The Putnam Examiner

Brewster Trustees Considering Revamped Bike Riding Legislation

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By Neal Rentz

For the second time in as many months, the Village of Brewster Board of Trustees held a public hearing in hopes of putting a suitable bike law in place.

Brewster resident and business owner Erin Meagher, the only person to speak, told the village board on Dec. 10 she knows the dangers of unsafe bike riding first hand.

Meagher, who runs a business on Main Street, said she has had near misses with cyclists over the years and was once hit by a biker.

Meagher and several other business owners have been lobbying the village board for three years do ban nearly all bike riding on sidewalks in the Main Street area.

Meagher noted there were two recent incidents when she was nearly hit by a biker, including one circumstance when “a bike whizzed by” her on Main Street. Her father, who is temporarily visually impaired and works on Main Street has also nearly been hit many times. During one recent occurrence “it missed him by an inch,” Meagher said.

Legislation to bar most sidewalk bike riding downtown is a must,” Meagher said. “(It is) a safety issue in the village,” she added. “It’s horrific.”

Mayor James Schoenig said the latest version of the proposed law now is more specific in the streets where most biking would be banned. The areas that would bar most bike riding on sidewalks “is more focused on the Main Street area,” he said. “That’s the only big change”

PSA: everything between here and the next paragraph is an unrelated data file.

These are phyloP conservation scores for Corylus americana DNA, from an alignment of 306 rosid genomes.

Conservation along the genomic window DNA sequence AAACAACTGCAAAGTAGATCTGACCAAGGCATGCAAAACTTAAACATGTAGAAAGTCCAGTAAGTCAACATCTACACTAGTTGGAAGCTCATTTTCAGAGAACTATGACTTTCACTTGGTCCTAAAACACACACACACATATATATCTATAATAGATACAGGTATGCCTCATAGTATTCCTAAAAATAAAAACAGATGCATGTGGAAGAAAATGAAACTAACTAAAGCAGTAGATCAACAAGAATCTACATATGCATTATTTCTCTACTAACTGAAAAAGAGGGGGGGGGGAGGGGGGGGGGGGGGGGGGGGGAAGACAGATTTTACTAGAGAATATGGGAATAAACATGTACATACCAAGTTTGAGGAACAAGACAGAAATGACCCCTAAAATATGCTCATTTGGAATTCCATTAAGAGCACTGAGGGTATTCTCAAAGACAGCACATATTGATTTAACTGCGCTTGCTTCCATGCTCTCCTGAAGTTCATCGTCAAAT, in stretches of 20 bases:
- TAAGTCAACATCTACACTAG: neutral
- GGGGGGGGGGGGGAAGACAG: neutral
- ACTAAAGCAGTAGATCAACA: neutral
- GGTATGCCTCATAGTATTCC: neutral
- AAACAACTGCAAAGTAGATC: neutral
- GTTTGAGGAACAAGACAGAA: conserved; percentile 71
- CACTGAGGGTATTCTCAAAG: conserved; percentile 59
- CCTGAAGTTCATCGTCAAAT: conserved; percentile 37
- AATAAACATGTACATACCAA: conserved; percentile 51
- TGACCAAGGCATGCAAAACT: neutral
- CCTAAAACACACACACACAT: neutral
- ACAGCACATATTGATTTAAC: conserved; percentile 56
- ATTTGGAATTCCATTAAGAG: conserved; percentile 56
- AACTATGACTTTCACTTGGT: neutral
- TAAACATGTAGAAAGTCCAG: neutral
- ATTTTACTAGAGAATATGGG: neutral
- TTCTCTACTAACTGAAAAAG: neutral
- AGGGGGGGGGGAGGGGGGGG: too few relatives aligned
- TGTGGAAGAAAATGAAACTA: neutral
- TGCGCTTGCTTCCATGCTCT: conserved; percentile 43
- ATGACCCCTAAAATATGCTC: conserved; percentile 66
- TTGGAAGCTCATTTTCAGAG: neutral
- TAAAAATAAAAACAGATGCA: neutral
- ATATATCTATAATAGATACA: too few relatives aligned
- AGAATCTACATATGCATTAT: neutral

The revised legislation calls for the banning of bike riding on sidewalks for the entire lengths of Hoyt, Progress and Oak streets and on Main Street between its two intersections with Oak Street. Bike riding on sidewalks would be allowed for children under the age of 13 if accompanied by a parent or adult guardian.

The law would not apply to on-duty police officers.

The legislation also bars the operation of a bicycle while carrying more than the number of persons intended to ride. Each bike passenger must have their own seat, handlebars and pedals. The proposed law would also require parking a bike on a sidewalk or street in an upright position and supported by a bicycle rack or the bicycle’s own stand. The legislation also calls for the banning of the parking bikes in a way that would create an obstruction to pedestrians.

First tine violators of the proposed law could face up to 15 days in jail and/or be fined up to $250. Those convicted of violating the proposed law twice or more within a three year period would face a fine of up to $500 and/or 15 days in jail.

The village board voted unanimously to continue the public hearing on Dec. 17 at 7:30 p.m.


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